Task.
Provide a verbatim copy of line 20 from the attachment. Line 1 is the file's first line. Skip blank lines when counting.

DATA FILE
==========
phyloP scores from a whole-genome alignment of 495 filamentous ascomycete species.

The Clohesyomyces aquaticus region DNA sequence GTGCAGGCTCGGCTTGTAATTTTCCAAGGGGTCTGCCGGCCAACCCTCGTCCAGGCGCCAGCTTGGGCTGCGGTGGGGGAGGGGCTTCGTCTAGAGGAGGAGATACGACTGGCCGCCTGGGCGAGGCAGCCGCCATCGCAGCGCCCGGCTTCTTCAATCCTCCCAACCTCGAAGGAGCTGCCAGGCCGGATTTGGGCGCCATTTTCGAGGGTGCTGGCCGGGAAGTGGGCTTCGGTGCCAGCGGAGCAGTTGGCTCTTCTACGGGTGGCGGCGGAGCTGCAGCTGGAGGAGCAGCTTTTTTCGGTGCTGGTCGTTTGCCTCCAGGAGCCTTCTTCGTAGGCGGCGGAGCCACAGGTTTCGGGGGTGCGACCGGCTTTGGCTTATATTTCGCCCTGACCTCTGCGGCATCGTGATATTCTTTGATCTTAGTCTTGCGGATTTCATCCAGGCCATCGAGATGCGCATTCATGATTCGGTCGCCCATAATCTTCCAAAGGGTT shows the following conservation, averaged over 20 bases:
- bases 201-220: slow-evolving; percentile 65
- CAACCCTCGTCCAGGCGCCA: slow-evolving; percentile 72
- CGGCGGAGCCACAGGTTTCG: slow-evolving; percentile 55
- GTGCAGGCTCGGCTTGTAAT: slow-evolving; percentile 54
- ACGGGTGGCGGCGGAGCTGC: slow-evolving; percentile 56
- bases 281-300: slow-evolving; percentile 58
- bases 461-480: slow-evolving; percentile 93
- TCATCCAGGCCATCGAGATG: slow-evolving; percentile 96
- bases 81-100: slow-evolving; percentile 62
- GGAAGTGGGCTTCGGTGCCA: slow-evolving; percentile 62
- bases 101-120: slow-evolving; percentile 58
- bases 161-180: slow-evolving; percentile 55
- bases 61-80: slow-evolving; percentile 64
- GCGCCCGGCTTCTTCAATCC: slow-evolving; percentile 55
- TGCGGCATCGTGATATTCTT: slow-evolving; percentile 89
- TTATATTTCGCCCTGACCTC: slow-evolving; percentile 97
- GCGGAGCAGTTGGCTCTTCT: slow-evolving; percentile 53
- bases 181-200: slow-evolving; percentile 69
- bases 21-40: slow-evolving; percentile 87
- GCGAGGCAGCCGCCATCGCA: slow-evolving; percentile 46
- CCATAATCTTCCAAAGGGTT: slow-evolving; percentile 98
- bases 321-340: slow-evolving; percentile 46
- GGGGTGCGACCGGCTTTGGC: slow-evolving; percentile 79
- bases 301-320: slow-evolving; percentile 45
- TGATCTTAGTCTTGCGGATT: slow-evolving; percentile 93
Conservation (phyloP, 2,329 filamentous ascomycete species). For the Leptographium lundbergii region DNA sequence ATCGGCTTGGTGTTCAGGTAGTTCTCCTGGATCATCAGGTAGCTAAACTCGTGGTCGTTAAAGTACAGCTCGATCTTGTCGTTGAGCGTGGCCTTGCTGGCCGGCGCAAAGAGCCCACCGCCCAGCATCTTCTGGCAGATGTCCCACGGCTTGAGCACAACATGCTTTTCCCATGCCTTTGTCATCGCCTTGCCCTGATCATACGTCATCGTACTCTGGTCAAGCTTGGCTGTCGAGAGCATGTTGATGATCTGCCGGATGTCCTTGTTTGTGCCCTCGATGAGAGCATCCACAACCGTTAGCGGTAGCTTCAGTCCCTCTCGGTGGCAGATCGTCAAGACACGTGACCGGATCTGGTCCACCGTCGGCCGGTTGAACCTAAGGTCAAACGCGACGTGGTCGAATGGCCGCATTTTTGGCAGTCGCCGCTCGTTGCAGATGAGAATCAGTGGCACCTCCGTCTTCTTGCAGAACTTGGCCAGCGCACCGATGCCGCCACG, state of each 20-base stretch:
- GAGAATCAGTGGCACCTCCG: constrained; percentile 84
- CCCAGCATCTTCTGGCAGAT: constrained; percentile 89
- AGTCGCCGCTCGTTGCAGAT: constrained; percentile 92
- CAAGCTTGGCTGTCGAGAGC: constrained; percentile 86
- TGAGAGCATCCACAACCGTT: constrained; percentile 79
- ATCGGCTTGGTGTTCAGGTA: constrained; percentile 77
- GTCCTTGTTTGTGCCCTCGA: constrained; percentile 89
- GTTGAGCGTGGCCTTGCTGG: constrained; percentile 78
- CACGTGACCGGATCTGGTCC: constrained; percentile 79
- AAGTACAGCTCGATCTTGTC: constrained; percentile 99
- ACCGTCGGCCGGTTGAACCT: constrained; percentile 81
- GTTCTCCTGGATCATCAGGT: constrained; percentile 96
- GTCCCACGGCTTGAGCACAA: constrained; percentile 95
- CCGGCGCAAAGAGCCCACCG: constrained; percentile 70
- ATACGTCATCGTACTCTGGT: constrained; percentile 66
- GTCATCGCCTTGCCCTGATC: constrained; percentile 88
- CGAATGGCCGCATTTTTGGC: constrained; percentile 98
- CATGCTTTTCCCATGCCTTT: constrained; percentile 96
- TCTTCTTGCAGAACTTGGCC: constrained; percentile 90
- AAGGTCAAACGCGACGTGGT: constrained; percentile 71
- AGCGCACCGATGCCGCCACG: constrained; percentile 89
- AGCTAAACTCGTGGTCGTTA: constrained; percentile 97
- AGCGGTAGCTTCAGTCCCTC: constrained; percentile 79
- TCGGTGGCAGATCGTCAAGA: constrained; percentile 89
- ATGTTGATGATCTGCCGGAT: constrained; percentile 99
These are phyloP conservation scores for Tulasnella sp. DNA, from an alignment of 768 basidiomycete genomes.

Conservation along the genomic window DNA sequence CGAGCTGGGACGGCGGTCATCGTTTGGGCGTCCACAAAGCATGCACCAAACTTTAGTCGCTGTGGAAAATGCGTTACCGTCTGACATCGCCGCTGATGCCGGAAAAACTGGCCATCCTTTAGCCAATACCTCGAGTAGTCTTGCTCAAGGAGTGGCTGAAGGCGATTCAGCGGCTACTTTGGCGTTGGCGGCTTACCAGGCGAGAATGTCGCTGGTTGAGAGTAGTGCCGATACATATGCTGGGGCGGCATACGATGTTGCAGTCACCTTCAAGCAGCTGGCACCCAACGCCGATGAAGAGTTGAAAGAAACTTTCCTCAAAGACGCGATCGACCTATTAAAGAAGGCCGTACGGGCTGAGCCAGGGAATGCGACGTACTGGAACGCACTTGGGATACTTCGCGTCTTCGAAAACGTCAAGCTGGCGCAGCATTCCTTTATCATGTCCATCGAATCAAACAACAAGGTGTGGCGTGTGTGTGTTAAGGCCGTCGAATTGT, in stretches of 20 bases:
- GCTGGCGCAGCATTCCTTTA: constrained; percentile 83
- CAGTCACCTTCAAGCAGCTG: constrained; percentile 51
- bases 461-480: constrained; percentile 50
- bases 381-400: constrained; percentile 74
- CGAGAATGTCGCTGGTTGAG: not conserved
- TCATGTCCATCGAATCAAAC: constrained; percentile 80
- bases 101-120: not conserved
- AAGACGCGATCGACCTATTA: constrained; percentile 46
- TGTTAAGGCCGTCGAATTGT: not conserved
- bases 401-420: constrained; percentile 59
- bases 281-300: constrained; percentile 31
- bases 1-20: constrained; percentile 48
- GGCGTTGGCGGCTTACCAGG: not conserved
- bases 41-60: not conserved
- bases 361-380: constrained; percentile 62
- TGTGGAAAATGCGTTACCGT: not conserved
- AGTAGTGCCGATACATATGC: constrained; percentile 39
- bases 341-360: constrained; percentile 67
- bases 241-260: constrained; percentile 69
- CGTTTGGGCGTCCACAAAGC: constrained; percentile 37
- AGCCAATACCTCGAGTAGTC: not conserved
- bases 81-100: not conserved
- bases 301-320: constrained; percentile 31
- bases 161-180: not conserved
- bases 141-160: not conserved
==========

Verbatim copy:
- bases 181-200: slow-evolving; percentile 69